After months of struggling at work and at home with our finances, I remember singing at church one Sunday. As I was singing that God holds the universe in His hand, I felt Him touch me: “I could sell your house if I wanted.” That was all God said to me, and it was enough. I had spent months and months wondering the next step for us–do I sign up to teach another year or part-time? Look for renters? Keep trying to sell?–and wondering what God’s will was and if He were even involved in this detail of our lives. After all, women were getting raped in the Sudan, children dying; what did my house matter to Him? And then He made clear to me what He was probably trying to say all along. Yes, we all have free-will and make decisions that affect our lives, but ultimately, if God wanted to intervene and make our house sell, He would. Clearly, He had other plans.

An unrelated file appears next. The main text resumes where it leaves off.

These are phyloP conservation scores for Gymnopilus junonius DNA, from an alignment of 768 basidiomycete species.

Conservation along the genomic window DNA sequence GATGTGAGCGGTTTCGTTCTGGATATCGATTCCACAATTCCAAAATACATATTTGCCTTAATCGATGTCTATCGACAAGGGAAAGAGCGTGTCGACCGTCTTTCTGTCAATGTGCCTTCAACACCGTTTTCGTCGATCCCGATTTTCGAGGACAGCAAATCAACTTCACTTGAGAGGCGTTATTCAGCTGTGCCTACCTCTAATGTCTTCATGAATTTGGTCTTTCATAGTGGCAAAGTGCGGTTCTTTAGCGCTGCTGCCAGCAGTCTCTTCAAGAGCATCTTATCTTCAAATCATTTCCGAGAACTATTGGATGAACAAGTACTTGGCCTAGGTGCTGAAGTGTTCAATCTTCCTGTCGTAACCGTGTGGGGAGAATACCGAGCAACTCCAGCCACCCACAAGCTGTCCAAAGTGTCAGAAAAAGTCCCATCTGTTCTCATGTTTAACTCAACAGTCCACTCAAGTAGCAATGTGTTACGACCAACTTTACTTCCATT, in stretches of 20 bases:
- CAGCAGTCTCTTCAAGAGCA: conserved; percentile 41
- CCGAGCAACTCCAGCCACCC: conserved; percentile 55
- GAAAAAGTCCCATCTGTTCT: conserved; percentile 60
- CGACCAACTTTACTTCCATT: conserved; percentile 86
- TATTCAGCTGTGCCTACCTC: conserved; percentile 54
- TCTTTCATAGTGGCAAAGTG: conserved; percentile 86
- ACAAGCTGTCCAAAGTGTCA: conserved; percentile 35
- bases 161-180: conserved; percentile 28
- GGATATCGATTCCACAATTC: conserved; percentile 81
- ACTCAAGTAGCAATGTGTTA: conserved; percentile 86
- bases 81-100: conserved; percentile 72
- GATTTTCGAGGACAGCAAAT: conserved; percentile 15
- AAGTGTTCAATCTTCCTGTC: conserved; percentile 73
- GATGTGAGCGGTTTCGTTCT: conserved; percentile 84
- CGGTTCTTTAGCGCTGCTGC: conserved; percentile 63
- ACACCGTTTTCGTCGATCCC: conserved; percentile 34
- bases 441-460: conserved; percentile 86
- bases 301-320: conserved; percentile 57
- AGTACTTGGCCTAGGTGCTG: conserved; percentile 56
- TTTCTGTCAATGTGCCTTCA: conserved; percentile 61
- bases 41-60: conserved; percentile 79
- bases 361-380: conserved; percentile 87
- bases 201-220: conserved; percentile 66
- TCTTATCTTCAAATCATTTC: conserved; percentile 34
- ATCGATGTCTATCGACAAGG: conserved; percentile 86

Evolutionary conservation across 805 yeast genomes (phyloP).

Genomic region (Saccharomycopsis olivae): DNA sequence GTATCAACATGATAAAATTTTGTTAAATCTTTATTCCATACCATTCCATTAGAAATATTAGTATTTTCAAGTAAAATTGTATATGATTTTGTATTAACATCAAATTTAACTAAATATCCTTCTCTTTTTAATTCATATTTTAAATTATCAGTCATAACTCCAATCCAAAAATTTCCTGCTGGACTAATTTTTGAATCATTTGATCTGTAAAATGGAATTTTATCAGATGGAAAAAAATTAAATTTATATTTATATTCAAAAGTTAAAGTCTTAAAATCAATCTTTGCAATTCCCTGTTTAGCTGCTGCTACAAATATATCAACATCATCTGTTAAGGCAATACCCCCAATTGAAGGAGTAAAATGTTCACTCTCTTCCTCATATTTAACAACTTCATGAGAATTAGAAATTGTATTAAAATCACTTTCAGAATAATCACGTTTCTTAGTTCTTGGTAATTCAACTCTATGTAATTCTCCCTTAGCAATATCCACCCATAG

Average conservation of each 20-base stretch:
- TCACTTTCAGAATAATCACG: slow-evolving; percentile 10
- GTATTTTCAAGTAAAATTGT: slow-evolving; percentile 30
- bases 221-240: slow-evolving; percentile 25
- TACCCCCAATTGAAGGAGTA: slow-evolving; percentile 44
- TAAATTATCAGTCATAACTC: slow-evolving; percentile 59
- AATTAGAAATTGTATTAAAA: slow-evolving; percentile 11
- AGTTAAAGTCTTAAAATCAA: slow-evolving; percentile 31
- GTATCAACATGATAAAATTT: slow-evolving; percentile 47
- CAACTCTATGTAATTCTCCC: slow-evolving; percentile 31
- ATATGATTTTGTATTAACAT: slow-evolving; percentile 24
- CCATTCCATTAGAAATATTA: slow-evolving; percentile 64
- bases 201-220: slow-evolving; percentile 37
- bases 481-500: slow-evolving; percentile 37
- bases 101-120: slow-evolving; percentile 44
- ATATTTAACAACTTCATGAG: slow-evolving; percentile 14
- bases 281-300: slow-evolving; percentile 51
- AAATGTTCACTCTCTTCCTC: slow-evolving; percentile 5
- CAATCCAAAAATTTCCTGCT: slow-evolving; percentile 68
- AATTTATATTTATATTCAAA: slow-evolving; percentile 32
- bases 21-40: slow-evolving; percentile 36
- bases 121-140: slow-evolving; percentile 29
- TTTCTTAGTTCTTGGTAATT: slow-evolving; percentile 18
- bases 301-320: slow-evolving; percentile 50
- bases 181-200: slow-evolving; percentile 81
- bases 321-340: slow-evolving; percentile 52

He did not reveal those plans to me, and as my husband and I are ready to suffer a huge financial loss if we are lucky enough to sell the home or face foreclosure if we don’t, I can actually say I have peace. Over the last two years I watched as the Lord provided both of us with jobs–no, I didn’t want mine, but I needed it at the time, and I was eventually able to stay home again when we got our previous renters. Matt’s new job has been a complete blessing as he comes home happy, not burdened with fear of meeting his ever changing quotas, not stressed and unable to focus on his family. There were many months during this journey when unexpected checks in the mail appeared that got us through lean times, and as we face lean times again, I know the Lord will once again provide for us.